Law and Society An Introduction
In recent years, legal studies courses have increased the focus on contemporary social issues as part of the curriculum. Law and Society: An Introduction discusses the interface between these two institutions and encourages students in the development of new insights on the topic. The book begins by introducing definitions, classifications, and the concept of the "rule of law." It then explores:
- Principal legal systems, including common law, civil law, Islamic and socialist systems, and American Indian law
- Feminist legal theories, critical race theory, and the roles of morality and values in social control
- The contributions of sociological research and its impact on the law
- Court systems and procedures, the exclusionary rule, and plea bargaining
- The nature and process of legislative, administrative, and judicial lawmaking
- Alternative dispute resolution and international arbitration and mediation
- The law as a mechanism for social changes, such as those brought on by the 1964 Civil Rights Act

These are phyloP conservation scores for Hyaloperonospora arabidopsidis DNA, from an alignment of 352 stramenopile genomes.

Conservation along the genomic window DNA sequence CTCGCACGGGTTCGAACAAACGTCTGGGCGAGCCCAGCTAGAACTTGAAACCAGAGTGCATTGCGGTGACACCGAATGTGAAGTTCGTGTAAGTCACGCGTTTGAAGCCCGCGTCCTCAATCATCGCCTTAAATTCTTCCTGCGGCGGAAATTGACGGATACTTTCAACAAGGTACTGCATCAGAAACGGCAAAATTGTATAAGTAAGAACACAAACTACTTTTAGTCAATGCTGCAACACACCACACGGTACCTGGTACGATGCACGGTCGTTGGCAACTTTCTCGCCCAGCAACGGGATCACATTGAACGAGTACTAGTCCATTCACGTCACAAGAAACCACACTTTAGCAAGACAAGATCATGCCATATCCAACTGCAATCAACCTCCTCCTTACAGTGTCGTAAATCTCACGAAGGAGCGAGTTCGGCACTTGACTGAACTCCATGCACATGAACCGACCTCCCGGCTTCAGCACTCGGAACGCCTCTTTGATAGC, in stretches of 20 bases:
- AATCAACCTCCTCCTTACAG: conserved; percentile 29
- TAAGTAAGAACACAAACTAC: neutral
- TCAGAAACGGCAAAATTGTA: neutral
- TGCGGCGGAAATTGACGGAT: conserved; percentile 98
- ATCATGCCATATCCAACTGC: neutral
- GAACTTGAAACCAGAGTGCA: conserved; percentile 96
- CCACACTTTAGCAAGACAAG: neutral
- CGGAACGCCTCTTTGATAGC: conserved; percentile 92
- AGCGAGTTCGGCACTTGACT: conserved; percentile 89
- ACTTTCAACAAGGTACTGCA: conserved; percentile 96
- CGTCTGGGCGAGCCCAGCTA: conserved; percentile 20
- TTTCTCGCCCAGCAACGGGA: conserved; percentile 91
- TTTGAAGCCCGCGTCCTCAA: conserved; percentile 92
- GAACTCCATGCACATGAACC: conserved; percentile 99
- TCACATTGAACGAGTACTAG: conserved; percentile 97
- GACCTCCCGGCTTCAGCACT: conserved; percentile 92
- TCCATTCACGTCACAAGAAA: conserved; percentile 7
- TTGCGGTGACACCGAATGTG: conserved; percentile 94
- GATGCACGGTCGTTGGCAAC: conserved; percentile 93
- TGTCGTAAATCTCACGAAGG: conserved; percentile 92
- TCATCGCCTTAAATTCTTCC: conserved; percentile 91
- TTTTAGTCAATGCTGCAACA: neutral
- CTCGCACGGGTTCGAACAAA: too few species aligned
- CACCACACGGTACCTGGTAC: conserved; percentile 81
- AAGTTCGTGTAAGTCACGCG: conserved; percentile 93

- Issues related to the legal profession and professional responsibility
This text eliminates the need for a separate reader by also discussing controversial legal topics—including affirmative action, education, the death penalty, right to work laws, and abortion. Each chapter builds on the previous ones and includes concrete examples of the issues involved. Enhanced by chapter summaries of salient points, review questions, and practical exercises, the book is designed to encourage students in the development of new insights into the relationships between law and society.
An Overview of Law and Society. Legal Systems. Social Research Methods. Legal Structures. Social Control. Lawmaking as a Form of Social Control. Dispute Resolution. Social Change and Law. Lawyers. Private Life and the Law. Crime and Justice Issues. Labor Issues and the Law. Index.